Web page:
The highlight of our day in Hollywood was seeing Muppets Most Wanted at Disney's El Capitan Theatre. An organist played a Wurlitzer as the seats filled, making his way through an astonishing number of Disney tunes (he seemed to like Mary Poppins in particular). When he played the theme for The Muppet Show the audience went wild. Then, to our utter delight, we enjoyed a live performance by Kermit the Frog and Miss Piggy. It must have been fifteen or twenty minutes long, and the duo made their way through several songs and gags. The experience became positively uncanny when the movie started outside the very theater where we were sitting! Having co-edited two books about Jim Henson and the Muppets, you could definitely say I'm a fan, and seeing the newest Muppet movie in this setting was almost a religious experience. Afterward, we got to stroll through a display of props and costumes from the picture, including several of Miss Piggy's gowns and the tiny car driven by Ty Burrell.

Exhausted and giddy, we caught a bus back to the Hollywood B&B, where we collapsed into Muppet and movie filled dreams. My day in Hollywood was over, but the memories will stay with me for a very long time.

Wednesday, March 19, 2014

Classic Films in Focus: THE SEARCHERS (1956)

The darkest and most iconic of John Ford's Westerns, The Searchers (1956) also presents cowboy legend John Wayne in one of his most psychologically complex roles as a man whose attitudes and decisions clearly place him on the losing side of history. Ford offers all of the elements that serve as his genre hallmarks: Monument Valley's desolate grandeur, Wayne's rugged masculinity, and moments of domestic humor that leaven the narrative's somber tone. Many of Ford's favorite stock players bring their contributions, as well, including Ward Bond, Olive Carey, Ken Curtis, Hank Worden, and Harry Carey, Jr. The story, more or less faithfully adapted from the novel by Alan Le May, resonates powerfully thanks to Ford's approach and the thoughtful performances of the principal stars, making The Searchers essential viewing for Western fans and anyone interested in the art of cinema.

Wayne plays former Confederate soldier Ethan Edwards, who returns home to visit his brother's family just before they are brutally slaughtered in a Comanche attack led by Scar (Henry Brandon). The raiding party abducts Ethan's nieces, the only survivors, prompting Ethan to set out on a quest to reclaim the girls. Martin Pawley (Jeffrey Hunter), a young man taken in by the Edwards clan, joins Ethan in the search, even though many years pass before they find any trace of Debbie (Natalie Wood), who has since grown up as part of the Comanche tribe.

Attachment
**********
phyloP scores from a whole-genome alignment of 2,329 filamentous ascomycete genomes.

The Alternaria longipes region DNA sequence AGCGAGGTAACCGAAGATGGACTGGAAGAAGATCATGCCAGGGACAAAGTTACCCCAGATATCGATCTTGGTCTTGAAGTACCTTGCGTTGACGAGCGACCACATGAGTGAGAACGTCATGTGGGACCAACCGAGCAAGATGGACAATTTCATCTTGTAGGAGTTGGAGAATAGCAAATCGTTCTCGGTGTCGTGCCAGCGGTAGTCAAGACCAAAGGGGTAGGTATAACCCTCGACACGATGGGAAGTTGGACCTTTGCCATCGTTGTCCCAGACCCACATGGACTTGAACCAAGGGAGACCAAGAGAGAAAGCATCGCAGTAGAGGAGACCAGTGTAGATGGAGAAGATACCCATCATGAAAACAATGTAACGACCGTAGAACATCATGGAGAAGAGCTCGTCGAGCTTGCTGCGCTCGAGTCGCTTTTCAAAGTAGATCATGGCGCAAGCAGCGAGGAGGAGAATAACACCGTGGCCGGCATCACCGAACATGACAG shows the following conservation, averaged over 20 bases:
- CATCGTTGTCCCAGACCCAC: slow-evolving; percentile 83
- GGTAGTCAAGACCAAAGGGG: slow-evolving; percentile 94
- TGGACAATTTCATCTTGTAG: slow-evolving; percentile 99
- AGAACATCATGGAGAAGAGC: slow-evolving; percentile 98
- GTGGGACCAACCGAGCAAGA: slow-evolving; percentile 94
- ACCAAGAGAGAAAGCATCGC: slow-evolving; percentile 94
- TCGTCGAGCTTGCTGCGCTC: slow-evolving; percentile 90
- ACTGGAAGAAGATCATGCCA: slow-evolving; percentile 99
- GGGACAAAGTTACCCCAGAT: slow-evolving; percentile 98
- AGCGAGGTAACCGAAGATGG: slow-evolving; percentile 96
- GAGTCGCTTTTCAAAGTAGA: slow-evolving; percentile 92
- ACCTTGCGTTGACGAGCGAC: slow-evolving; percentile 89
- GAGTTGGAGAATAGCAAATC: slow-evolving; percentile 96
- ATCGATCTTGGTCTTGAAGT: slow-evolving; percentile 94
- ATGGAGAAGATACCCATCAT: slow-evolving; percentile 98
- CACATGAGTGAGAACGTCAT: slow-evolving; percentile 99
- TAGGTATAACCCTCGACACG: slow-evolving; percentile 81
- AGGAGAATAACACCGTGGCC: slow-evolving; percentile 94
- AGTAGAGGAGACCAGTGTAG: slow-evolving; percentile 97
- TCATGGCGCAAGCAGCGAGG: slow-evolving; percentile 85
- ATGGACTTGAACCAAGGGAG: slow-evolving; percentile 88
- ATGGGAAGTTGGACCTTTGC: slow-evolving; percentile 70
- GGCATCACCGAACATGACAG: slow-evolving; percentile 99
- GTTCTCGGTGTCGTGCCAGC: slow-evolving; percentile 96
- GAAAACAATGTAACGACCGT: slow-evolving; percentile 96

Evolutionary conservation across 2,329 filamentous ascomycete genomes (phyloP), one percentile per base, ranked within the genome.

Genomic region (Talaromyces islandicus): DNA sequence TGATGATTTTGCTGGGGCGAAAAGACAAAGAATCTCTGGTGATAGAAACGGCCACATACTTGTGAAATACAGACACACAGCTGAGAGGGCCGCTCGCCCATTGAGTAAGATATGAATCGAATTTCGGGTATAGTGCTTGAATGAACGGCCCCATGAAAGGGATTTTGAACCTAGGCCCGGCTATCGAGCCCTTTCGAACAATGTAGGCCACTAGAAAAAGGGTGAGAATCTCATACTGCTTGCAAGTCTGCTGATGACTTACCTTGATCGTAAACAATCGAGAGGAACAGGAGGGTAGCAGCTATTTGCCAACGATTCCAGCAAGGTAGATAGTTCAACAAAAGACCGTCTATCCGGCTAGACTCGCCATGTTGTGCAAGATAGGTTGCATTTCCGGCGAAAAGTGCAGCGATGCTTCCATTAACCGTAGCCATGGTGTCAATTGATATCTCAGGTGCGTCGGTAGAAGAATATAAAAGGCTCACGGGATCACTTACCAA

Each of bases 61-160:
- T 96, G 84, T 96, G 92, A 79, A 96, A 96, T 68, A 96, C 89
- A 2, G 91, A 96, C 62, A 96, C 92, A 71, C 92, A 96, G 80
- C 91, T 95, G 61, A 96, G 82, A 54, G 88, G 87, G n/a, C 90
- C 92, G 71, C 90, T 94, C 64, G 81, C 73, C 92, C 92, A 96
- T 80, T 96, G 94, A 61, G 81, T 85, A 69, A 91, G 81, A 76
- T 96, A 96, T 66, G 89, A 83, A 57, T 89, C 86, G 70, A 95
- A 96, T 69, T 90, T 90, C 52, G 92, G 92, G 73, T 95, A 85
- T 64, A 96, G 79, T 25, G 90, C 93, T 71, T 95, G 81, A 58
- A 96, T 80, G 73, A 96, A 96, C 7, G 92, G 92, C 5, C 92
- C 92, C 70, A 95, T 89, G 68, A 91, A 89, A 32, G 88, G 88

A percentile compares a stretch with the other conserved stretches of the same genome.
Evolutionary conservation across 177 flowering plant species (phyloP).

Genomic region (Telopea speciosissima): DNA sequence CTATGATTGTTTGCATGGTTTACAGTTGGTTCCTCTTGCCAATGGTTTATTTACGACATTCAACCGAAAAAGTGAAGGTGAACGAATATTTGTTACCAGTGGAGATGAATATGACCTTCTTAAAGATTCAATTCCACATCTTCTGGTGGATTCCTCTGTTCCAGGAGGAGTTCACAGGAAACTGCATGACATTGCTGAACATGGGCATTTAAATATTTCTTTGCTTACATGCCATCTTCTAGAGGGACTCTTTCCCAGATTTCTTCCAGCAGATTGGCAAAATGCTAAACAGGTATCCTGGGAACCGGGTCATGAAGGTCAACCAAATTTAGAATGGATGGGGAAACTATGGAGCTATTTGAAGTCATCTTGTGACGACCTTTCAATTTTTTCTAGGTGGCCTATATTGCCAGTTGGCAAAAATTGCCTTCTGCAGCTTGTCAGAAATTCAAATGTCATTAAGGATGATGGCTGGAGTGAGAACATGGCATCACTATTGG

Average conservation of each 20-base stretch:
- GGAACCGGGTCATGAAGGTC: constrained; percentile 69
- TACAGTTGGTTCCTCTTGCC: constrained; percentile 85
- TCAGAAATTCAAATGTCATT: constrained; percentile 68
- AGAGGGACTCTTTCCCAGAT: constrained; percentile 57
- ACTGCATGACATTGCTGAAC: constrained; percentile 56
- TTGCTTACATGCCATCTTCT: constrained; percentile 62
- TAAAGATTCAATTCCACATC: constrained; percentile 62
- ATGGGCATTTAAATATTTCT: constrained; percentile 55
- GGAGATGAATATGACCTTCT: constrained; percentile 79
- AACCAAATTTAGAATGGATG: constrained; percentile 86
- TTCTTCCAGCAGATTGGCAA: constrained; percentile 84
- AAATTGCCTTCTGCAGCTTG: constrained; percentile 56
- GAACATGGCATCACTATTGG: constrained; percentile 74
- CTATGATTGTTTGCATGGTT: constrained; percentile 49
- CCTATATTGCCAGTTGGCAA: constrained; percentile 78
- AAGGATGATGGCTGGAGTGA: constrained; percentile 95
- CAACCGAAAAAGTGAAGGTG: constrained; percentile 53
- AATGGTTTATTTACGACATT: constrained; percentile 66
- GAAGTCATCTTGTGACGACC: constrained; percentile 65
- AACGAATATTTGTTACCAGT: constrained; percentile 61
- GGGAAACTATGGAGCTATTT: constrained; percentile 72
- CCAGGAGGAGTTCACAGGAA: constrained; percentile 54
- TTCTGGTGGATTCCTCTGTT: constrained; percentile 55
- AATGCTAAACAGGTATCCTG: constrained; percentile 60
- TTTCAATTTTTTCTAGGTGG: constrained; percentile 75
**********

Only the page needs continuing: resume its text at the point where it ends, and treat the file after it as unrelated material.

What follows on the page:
Wayne's character is undoubtedly the protagonist of this adventure, but his role as hero is not so clear, especially when we understand that he means to kill Debbie in order to erase the sexual and racial pollution of her Comanche experience. Ethan harbors an intensely racist hatred for the Comanche, partly as a result of his mother's death in an earlier raid, but his decision to fight for the Confederacy in the Civil War suggests other, connected prejudices as part of his basic nature. Ford also hints at Ethan's adulterous love for his brother's wife, Martha (Dorothy Jordan); his dogged quest for revenge might be as much about penance for his own sins as it is about family honor, Debbie's suffering, or any heroic impulses.

The other participants in this drama have more straightforward motivations. Jeffrey Hunter's handsome features perfectly express the loyalty and sincerity of Ethan's constant companion, Martin, who takes a more progressive view of Native Americans thanks to his own racially mixed heritage. Martin first joins Ethan to save the girls from the Comanche raiders, but he ultimately stays, despite the life and love that slip through his fingers at home, to save Debbie from Ethan himself. Sisters Lana and Natalie Wood play Debbie in the bookend scenes that frame the central search, and both make the most of their brief appearances. They remind us that Debbie is a person in her own right, not merely a symbol of Ethan's failures or the unwilling embodiment of his deepest fears. The film might stir our consciences with its depiction of Ethan's deadly prejudice, but it falls back on genre stereotypes in the casting of the German actor Henry Brandon as Scar, an absolute villain who revels in showing off his collection of settlers' scalps.